Salem Radio Network News Tuesday, August 16, 2022


India’s LIC shares sink in debut after disappointing, albeit record, IPO

By Nupur Anand and Chris Thomas

MUMBAI (Reuters) -Shares in Life Insurance Corp of India (LIC) slid 5% in their market debut on Tuesday, a fresh setback for the state-owned giant after its IPO, while record-breaking, raised far less for the government than initially envisioned.

The country’s biggest insurer and its largest domestic financial investor was trading at around 900 rupees per share on Tuesday morning compared with its IPO price of 949 rupees, valuing it at around 5.7 trillion rupees or $73 billion.

The share price decline is in line with a slump in the broader market since LIC’s IPO opened for subscription on May 4.

“We were not expecting on a big listing as markets were jittery, expect it to pick up,” LIC’s Chairman M. R. Kumar told reporters.

The government raised roughly 205 billion rupees or $2.7 billion from selling a 3.5% stake in LIC.

That compares with a fundraising goal of around 300 billion rupees in April that was in turn halved from earlier expectations after investors pushed back against lofty valuation estimates. Initial government estimates had valued LIC at around 17 trillion rupees.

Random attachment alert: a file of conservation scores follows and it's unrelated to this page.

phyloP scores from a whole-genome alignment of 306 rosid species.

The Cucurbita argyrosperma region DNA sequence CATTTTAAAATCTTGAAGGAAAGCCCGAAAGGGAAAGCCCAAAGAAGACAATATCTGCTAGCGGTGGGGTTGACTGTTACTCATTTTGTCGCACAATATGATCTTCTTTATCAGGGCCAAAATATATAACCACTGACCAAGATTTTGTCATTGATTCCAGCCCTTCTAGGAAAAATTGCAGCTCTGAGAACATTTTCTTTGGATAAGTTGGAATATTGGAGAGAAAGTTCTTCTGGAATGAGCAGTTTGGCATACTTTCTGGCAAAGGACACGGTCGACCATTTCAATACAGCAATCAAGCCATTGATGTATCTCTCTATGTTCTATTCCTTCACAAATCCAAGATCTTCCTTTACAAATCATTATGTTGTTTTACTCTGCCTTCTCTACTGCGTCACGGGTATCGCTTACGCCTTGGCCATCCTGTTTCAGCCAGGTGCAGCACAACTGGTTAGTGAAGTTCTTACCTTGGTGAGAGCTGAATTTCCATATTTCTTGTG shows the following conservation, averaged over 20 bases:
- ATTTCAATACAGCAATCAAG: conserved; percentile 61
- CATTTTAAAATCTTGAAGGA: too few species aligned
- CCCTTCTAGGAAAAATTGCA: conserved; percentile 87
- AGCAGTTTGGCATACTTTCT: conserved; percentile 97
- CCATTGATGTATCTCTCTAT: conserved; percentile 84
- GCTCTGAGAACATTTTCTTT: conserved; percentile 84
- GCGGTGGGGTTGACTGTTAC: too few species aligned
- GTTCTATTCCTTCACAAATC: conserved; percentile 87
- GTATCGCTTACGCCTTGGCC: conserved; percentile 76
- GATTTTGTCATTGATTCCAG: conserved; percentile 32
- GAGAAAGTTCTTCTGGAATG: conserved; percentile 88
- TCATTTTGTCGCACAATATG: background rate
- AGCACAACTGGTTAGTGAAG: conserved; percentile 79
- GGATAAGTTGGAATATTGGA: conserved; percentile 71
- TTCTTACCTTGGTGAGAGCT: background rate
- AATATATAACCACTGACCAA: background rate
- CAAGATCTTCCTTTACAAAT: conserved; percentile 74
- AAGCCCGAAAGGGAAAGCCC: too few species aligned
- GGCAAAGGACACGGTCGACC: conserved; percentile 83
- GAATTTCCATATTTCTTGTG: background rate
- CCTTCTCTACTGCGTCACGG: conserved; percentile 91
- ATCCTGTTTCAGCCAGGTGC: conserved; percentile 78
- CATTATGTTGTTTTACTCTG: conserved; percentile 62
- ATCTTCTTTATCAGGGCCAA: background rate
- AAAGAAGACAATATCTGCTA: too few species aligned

Prime Minister Narendra Modi’s administration had positioned the sale as the first and biggest of a wave of privatisations aimed at replenishing state coffers.

At one point on Tuesday, LIC shares plunged as much as 9% before paring losses.

“Sentiment is affected due to carnage in the broader market. Though there is some recovery today and yesterday, many stocks have corrected sharply from the recent high,” Hemang Jani, senior group vice president at Motilal Oswal Financial Services.

LIC dominates India’s insurance sector with more than 280 million policies. The 66-year-old company was the fifth-biggest global insurer in terms of insurance premium collection in 2020, the latest year for which statistics are available.

Investors have also been concerned that LIC’s investment decisions, including those in loss-making state companies, could be influenced by government demands.

(Reporting by Nupur Anand in Mumbai, Chris Thomas in Bengaluru and Aftab Ahmed in New Delhi; Editing by Edwina Gibbs)


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